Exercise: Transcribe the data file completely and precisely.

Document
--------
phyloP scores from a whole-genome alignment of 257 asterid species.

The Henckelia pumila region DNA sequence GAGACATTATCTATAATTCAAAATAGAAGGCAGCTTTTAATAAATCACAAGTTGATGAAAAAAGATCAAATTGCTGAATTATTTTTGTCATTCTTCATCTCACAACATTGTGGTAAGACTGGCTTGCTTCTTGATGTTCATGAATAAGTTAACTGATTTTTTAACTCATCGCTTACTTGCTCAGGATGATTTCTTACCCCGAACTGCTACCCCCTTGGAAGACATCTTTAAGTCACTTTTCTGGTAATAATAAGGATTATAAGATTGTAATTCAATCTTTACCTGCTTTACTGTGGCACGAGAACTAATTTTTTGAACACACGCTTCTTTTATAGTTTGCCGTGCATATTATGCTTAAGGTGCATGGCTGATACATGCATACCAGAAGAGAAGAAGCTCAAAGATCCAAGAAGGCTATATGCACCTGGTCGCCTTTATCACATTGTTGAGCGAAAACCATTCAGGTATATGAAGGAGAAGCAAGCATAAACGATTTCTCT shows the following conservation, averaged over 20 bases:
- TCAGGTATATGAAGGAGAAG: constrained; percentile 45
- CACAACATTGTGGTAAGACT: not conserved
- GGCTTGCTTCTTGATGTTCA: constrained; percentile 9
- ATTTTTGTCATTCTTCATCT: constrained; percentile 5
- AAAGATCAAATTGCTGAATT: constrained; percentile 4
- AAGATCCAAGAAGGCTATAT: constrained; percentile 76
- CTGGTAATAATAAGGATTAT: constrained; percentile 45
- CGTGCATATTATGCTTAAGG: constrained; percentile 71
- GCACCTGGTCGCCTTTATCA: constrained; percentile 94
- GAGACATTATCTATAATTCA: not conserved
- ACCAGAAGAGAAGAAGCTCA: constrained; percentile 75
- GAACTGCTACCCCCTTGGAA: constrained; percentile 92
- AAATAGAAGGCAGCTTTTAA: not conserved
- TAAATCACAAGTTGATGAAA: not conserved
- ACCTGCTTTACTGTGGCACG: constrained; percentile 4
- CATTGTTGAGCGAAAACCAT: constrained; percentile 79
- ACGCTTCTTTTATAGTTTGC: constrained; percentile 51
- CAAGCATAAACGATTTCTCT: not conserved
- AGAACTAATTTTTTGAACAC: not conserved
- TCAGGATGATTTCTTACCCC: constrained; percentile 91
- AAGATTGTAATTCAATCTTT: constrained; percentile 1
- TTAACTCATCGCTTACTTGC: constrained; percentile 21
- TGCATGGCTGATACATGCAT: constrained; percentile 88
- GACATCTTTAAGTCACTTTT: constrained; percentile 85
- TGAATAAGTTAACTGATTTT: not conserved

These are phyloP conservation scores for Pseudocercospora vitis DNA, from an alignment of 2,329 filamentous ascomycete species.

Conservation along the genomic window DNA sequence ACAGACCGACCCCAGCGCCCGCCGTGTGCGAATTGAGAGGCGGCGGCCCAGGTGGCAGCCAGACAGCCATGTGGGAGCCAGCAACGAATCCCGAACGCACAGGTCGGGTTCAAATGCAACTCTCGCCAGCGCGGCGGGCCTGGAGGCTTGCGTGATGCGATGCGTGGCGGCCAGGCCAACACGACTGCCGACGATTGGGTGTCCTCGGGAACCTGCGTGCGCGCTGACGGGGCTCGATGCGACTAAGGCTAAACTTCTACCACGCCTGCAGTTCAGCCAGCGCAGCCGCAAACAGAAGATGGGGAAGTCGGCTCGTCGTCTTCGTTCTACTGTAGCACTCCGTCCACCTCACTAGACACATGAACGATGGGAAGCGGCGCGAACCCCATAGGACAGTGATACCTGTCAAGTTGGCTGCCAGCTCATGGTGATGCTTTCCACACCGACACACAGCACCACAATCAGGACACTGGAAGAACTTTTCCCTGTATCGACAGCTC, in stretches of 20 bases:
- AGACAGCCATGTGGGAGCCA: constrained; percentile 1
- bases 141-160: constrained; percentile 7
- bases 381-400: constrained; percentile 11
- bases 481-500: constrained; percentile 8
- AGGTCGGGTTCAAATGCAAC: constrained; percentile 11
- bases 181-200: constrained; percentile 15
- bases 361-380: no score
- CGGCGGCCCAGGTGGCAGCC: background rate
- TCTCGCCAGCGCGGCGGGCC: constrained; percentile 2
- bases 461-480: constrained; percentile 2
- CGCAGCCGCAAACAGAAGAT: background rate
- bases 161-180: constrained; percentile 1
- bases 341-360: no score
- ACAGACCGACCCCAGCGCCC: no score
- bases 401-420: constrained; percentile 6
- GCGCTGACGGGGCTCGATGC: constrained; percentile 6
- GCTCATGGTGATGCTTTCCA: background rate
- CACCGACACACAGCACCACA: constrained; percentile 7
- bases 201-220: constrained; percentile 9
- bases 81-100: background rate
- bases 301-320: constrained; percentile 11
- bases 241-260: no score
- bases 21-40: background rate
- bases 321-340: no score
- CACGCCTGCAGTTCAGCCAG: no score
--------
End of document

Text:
phyloP scores from a whole-genome alignment of 257 asterid species.

The Henckelia pumila region DNA sequence GAGACATTATCTATAATTCAAAATAGAAGGCAGCTTTTAATAAATCACAAGTTGATGAAAAAAGATCAAATTGCTGAATTATTTTTGTCATTCTTCATCTCACAACATTGTGGTAAGACTGGCTTGCTTCTTGATGTTCATGAATAAGTTAACTGATTTTTTAACTCATCGCTTACTTGCTCAGGATGATTTCTTACCCCGAACTGCTACCCCCTTGGAAGACATCTTTAAGTCACTTTTCTGGTAATAATAAGGATTATAAGATTGTAATTCAATCTTTACCTGCTTTACTGTGGCACGAGAACTAATTTTTTGAACACACGCTTCTTTTATAGTTTGCCGTGCATATTATGCTTAAGGTGCATGGCTGATACATGCATACCAGAAGAGAAGAAGCTCAAAGATCCAAGAAGGCTATATGCACCTGGTCGCCTTTATCACATTGTTGAGCGAAAACCATTCAGGTATATGAAGGAGAAGCAAGCATAAACGATTTCTCT shows the following conservation, averaged over 20 bases:
- TCAGGTATATGAAGGAGAAG: constrained; percentile 45
- CACAACATTGTGGTAAGACT: not conserved
- GGCTTGCTTCTTGATGTTCA: constrained; percentile 9
- ATTTTTGTCATTCTTCATCT: constrained; percentile 5
- AAAGATCAAATTGCTGAATT: constrained; percentile 4
- AAGATCCAAGAAGGCTATAT: constrained; percentile 76
- CTGGTAATAATAAGGATTAT: constrained; percentile 45
- CGTGCATATTATGCTTAAGG: constrained; percentile 71
- GCACCTGGTCGCCTTTATCA: constrained; percentile 94
- GAGACATTATCTATAATTCA: not conserved
- ACCAGAAGAGAAGAAGCTCA: constrained; percentile 75
- GAACTGCTACCCCCTTGGAA: constrained; percentile 92
- AAATAGAAGGCAGCTTTTAA: not conserved
- TAAATCACAAGTTGATGAAA: not conserved
- ACCTGCTTTACTGTGGCACG: constrained; percentile 4
- CATTGTTGAGCGAAAACCAT: constrained; percentile 79
- ACGCTTCTTTTATAGTTTGC: constrained; percentile 51
- CAAGCATAAACGATTTCTCT: not conserved
- AGAACTAATTTTTTGAACAC: not conserved
- TCAGGATGATTTCTTACCCC: constrained; percentile 91
- AAGATTGTAATTCAATCTTT: constrained; percentile 1
- TTAACTCATCGCTTACTTGC: constrained; percentile 21
- TGCATGGCTGATACATGCAT: constrained; percentile 88
- GACATCTTTAAGTCACTTTT: constrained; percentile 85
- TGAATAAGTTAACTGATTTT: not conserved

These are phyloP conservation scores for Pseudocercospora vitis DNA, from an alignment of 2,329 filamentous ascomycete species.

Conservation along the genomic window DNA sequence ACAGACCGACCCCAGCGCCCGCCGTGTGCGAATTGAGAGGCGGCGGCCCAGGTGGCAGCCAGACAGCCATGTGGGAGCCAGCAACGAATCCCGAACGCACAGGTCGGGTTCAAATGCAACTCTCGCCAGCGCGGCGGGCCTGGAGGCTTGCGTGATGCGATGCGTGGCGGCCAGGCCAACACGACTGCCGACGATTGGGTGTCCTCGGGAACCTGCGTGCGCGCTGACGGGGCTCGATGCGACTAAGGCTAAACTTCTACCACGCCTGCAGTTCAGCCAGCGCAGCCGCAAACAGAAGATGGGGAAGTCGGCTCGTCGTCTTCGTTCTACTGTAGCACTCCGTCCACCTCACTAGACACATGAACGATGGGAAGCGGCGCGAACCCCATAGGACAGTGATACCTGTCAAGTTGGCTGCCAGCTCATGGTGATGCTTTCCACACCGACACACAGCACCACAATCAGGACACTGGAAGAACTTTTCCCTGTATCGACAGCTC, in stretches of 20 bases:
- AGACAGCCATGTGGGAGCCA: constrained; percentile 1
- bases 141-160: constrained; percentile 7
- bases 381-400: constrained; percentile 11
- bases 481-500: constrained; percentile 8
- AGGTCGGGTTCAAATGCAAC: constrained; percentile 11
- bases 181-200: constrained; percentile 15
- bases 361-380: no score
- CGGCGGCCCAGGTGGCAGCC: background rate
- TCTCGCCAGCGCGGCGGGCC: constrained; percentile 2
- bases 461-480: constrained; percentile 2
- CGCAGCCGCAAACAGAAGAT: background rate
- bases 161-180: constrained; percentile 1
- bases 341-360: no score
- ACAGACCGACCCCAGCGCCC: no score
- bases 401-420: constrained; percentile 6
- GCGCTGACGGGGCTCGATGC: constrained; percentile 6
- GCTCATGGTGATGCTTTCCA: background rate
- CACCGACACACAGCACCACA: constrained; percentile 7
- bases 201-220: constrained; percentile 9
- bases 81-100: background rate
- bases 301-320: constrained; percentile 11
- bases 241-260: no score
- bases 21-40: background rate
- bases 321-340: no score
- CACGCCTGCAGTTCAGCCAG: no score